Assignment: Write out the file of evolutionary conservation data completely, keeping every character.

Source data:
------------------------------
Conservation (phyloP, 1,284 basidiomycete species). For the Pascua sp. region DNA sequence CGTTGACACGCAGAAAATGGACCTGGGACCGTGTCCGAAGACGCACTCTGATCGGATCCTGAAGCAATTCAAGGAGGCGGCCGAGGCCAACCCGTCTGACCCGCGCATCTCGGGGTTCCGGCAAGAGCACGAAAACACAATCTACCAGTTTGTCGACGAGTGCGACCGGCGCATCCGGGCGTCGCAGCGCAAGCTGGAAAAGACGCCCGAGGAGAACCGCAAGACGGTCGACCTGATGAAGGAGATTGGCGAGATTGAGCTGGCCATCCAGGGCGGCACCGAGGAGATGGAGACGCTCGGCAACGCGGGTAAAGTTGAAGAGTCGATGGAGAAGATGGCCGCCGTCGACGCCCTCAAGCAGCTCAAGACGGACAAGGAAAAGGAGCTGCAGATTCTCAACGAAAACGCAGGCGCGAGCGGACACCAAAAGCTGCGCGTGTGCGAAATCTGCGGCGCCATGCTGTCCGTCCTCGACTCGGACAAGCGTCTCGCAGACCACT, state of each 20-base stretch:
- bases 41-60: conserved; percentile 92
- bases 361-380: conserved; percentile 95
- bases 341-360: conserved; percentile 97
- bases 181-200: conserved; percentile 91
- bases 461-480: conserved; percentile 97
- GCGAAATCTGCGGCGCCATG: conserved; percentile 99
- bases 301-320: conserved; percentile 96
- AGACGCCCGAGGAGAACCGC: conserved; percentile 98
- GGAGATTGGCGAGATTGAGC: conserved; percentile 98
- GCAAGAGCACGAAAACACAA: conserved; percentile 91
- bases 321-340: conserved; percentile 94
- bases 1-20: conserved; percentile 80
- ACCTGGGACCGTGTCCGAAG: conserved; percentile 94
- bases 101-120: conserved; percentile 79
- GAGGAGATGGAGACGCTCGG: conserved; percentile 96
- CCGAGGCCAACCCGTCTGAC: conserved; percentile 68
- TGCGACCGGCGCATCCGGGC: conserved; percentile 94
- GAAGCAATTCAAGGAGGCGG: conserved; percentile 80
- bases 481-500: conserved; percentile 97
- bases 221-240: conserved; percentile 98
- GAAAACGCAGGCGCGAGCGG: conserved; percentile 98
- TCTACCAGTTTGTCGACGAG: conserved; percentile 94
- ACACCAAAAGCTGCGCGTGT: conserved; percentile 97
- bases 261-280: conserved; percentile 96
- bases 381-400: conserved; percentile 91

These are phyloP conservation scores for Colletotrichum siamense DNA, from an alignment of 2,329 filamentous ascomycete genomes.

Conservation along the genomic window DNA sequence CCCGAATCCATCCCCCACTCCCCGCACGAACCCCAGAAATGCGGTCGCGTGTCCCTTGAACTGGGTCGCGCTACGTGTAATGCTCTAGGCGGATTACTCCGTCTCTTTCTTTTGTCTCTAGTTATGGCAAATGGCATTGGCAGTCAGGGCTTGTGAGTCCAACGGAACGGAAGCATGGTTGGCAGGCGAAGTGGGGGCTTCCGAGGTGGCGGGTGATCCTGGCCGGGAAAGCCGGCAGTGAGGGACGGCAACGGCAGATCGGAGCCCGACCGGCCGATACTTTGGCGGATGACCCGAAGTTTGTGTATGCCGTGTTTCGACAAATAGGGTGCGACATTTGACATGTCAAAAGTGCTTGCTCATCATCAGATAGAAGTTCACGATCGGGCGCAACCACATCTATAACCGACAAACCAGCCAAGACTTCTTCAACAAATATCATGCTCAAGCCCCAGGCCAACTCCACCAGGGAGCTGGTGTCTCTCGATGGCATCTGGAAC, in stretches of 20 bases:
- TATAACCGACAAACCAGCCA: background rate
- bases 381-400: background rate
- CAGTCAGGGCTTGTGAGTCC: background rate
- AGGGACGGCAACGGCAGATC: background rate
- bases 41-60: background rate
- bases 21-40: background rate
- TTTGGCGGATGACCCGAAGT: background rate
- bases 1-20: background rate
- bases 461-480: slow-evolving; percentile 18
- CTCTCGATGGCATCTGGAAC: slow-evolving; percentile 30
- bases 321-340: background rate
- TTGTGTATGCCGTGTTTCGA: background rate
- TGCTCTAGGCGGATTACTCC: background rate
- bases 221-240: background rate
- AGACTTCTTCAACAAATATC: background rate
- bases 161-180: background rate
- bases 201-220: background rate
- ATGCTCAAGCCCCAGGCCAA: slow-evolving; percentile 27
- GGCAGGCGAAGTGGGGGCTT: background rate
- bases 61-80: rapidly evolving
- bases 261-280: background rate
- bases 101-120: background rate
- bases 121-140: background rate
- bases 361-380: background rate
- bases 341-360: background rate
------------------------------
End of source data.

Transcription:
Conservation (phyloP, 1,284 basidiomycete species). For the Pascua sp. region DNA sequence CGTTGACACGCAGAAAATGGACCTGGGACCGTGTCCGAAGACGCACTCTGATCGGATCCTGAAGCAATTCAAGGAGGCGGCCGAGGCCAACCCGTCTGACCCGCGCATCTCGGGGTTCCGGCAAGAGCACGAAAACACAATCTACCAGTTTGTCGACGAGTGCGACCGGCGCATCCGGGCGTCGCAGCGCAAGCTGGAAAAGACGCCCGAGGAGAACCGCAAGACGGTCGACCTGATGAAGGAGATTGGCGAGATTGAGCTGGCCATCCAGGGCGGCACCGAGGAGATGGAGACGCTCGGCAACGCGGGTAAAGTTGAAGAGTCGATGGAGAAGATGGCCGCCGTCGACGCCCTCAAGCAGCTCAAGACGGACAAGGAAAAGGAGCTGCAGATTCTCAACGAAAACGCAGGCGCGAGCGGACACCAAAAGCTGCGCGTGTGCGAAATCTGCGGCGCCATGCTGTCCGTCCTCGACTCGGACAAGCGTCTCGCAGACCACT, state of each 20-base stretch:
- bases 41-60: conserved; percentile 92
- bases 361-380: conserved; percentile 95
- bases 341-360: conserved; percentile 97
- bases 181-200: conserved; percentile 91
- bases 461-480: conserved; percentile 97
- GCGAAATCTGCGGCGCCATG: conserved; percentile 99
- bases 301-320: conserved; percentile 96
- AGACGCCCGAGGAGAACCGC: conserved; percentile 98
- GGAGATTGGCGAGATTGAGC: conserved; percentile 98
- GCAAGAGCACGAAAACACAA: conserved; percentile 91
- bases 321-340: conserved; percentile 94
- bases 1-20: conserved; percentile 80
- ACCTGGGACCGTGTCCGAAG: conserved; percentile 94
- bases 101-120: conserved; percentile 79
- GAGGAGATGGAGACGCTCGG: conserved; percentile 96
- CCGAGGCCAACCCGTCTGAC: conserved; percentile 68
- TGCGACCGGCGCATCCGGGC: conserved; percentile 94
- GAAGCAATTCAAGGAGGCGG: conserved; percentile 80
- bases 481-500: conserved; percentile 97
- bases 221-240: conserved; percentile 98
- GAAAACGCAGGCGCGAGCGG: conserved; percentile 98
- TCTACCAGTTTGTCGACGAG: conserved; percentile 94
- ACACCAAAAGCTGCGCGTGT: conserved; percentile 97
- bases 261-280: conserved; percentile 96
- bases 381-400: conserved; percentile 91

These are phyloP conservation scores for Colletotrichum siamense DNA, from an alignment of 2,329 filamentous ascomycete genomes.

Conservation along the genomic window DNA sequence CCCGAATCCATCCCCCACTCCCCGCACGAACCCCAGAAATGCGGTCGCGTGTCCCTTGAACTGGGTCGCGCTACGTGTAATGCTCTAGGCGGATTACTCCGTCTCTTTCTTTTGTCTCTAGTTATGGCAAATGGCATTGGCAGTCAGGGCTTGTGAGTCCAACGGAACGGAAGCATGGTTGGCAGGCGAAGTGGGGGCTTCCGAGGTGGCGGGTGATCCTGGCCGGGAAAGCCGGCAGTGAGGGACGGCAACGGCAGATCGGAGCCCGACCGGCCGATACTTTGGCGGATGACCCGAAGTTTGTGTATGCCGTGTTTCGACAAATAGGGTGCGACATTTGACATGTCAAAAGTGCTTGCTCATCATCAGATAGAAGTTCACGATCGGGCGCAACCACATCTATAACCGACAAACCAGCCAAGACTTCTTCAACAAATATCATGCTCAAGCCCCAGGCCAACTCCACCAGGGAGCTGGTGTCTCTCGATGGCATCTGGAAC, in stretches of 20 bases:
- TATAACCGACAAACCAGCCA: background rate
- bases 381-400: background rate
- CAGTCAGGGCTTGTGAGTCC: background rate
- AGGGACGGCAACGGCAGATC: background rate
- bases 41-60: background rate
- bases 21-40: background rate
- TTTGGCGGATGACCCGAAGT: background rate
- bases 1-20: background rate
- bases 461-480: slow-evolving; percentile 18
- CTCTCGATGGCATCTGGAAC: slow-evolving; percentile 30
- bases 321-340: background rate
- TTGTGTATGCCGTGTTTCGA: background rate
- TGCTCTAGGCGGATTACTCC: background rate
- bases 221-240: background rate
- AGACTTCTTCAACAAATATC: background rate
- bases 161-180: background rate
- bases 201-220: background rate
- ATGCTCAAGCCCCAGGCCAA: slow-evolving; percentile 27
- GGCAGGCGAAGTGGGGGCTT: background rate
- bases 61-80: rapidly evolving
- bases 261-280: background rate
- bases 101-120: background rate
- bases 121-140: background rate
- bases 361-380: background rate
- bases 341-360: background rate